The Hong Kong stock index slumped three per cent overnight in its first day of trading since the coronavirus outbreak intensified over the Chinese Lunar New Year.
Coronavirus has now claimed 132 lives while the number of cases has hit 5,974. The jump in deaths has triggered an international response, with British Airways the latest airline to suspend flights to Beijing and Shanghai.
The Hang Seng stock index fell three per cent overnight to hit a seven-week low. Japan’s Nikkei outperformed Hong Kong stocks, however, rising 0.7 per cent, while Singapore’s STI rose 0.1 per cent. Shanghai’s index will reopen on Monday.
“While the coronavirus continues to spread both in and outside China the market is trying to adjust positions,” said Ole Hansen of Saxo Bank.
“Stocks, especially those in emerging markets have sold off while secure government bonds, led by US treasuries, and safe-haven currencies such as the Japanese yen have both received a bid,” he added.
European stocks have tentatively risen this morning, lifted by banks as investors take stock of the spread of coronavirus.
Britain’s FTSE 100 was 0.1 per cent higher by 10am, Germany’s Dax was also up 0.1 per cent, and France’s CAC 40 had climbed 0.3 per cent.
Jim Reid of Deutsche Bank said: “Markets have continued to be mostly occupied by the impact of the coronavirus but fears have slightly subsided and other stories, e.g. Apple earnings, are taking more airtime again.”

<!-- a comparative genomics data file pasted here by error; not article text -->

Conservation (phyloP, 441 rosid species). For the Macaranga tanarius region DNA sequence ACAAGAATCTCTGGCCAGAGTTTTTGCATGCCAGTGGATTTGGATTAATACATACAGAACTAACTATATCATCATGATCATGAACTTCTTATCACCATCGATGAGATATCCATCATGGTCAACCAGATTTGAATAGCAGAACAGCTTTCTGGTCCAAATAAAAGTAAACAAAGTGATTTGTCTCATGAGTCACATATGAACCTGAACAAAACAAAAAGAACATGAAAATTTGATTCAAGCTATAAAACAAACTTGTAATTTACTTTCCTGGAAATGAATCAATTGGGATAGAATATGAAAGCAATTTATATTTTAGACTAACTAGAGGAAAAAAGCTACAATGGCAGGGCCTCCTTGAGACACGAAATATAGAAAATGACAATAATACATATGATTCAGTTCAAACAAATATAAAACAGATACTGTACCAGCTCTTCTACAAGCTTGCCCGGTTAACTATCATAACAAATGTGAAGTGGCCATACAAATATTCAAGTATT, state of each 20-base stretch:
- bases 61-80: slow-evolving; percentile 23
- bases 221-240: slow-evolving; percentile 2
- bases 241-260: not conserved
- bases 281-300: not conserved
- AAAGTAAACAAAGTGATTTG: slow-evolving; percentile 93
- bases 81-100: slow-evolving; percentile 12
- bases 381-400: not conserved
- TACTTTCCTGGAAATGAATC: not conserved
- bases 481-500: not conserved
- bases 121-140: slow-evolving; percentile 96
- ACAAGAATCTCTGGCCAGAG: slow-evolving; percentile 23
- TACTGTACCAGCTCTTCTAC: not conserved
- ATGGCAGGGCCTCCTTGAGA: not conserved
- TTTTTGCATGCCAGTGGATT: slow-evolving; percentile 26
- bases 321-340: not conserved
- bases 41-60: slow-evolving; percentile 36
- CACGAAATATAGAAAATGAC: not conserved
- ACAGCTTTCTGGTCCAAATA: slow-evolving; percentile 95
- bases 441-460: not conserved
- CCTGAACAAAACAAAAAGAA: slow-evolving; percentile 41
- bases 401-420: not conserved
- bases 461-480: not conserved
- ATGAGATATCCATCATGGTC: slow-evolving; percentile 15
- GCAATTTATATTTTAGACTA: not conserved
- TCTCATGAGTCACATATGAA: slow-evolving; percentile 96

Apple yesterday defied expectations with an all-time high profit take in the final quarter of the year, boosting sentiment around the world.
Reid said European markets have also been calmed somewhat by tough talk from China on tackling the virus and comments from a Chinese respiratory expert that the peak of the outbreak would be here in a week to 10 days.
Yet the coronavirus outbreak hurt Hong Kong stocks related to travel and tourism overnight. Macau casino operators Galaxy Entertainment and Melco International Development each fell more than five per cent, while Airline Cathay Pacific dropped three per cent.
Sean Darby of Jefferies said there are some similarities to the Sars virus outbreak of the start of the century. However, he said: “The Chinese economy is around eight-fold larger than in 2002-03 hence the impact on travel, logistics and supply chains will be much greater.”